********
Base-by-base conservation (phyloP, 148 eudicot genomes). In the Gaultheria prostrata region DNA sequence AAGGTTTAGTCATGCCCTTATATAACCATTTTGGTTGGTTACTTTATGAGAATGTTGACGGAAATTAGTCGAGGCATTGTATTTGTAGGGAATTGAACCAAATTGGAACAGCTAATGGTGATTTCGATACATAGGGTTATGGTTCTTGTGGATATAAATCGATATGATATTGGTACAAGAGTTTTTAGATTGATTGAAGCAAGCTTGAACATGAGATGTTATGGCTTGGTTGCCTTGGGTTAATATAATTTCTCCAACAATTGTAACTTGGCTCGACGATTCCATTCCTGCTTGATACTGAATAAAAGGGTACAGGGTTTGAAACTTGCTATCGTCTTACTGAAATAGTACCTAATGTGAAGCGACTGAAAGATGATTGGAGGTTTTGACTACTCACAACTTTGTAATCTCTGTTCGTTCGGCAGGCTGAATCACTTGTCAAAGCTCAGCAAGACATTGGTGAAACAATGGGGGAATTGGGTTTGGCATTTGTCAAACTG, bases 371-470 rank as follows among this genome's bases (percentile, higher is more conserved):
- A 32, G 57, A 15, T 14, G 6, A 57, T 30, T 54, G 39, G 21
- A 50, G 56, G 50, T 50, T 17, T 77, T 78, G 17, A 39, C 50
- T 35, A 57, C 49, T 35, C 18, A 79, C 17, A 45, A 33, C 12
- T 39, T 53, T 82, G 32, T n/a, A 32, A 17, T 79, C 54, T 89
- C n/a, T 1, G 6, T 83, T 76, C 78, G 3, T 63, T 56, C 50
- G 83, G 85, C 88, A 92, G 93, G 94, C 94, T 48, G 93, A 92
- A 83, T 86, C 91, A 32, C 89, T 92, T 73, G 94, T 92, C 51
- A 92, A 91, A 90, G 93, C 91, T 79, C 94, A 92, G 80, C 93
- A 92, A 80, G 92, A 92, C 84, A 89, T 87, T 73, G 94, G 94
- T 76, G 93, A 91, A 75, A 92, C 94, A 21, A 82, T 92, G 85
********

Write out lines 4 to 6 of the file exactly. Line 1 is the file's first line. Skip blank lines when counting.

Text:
- T 35, A 57, C 49, T 35, C 18, A 79, C 17, A 45, A 33, C 12
- T 39, T 53, T 82, G 32, T n/a, A 32, A 17, T 79, C 54, T 89
- C n/a, T 1, G 6, T 83, T 76, C 78, G 3, T 63, T 56, C 50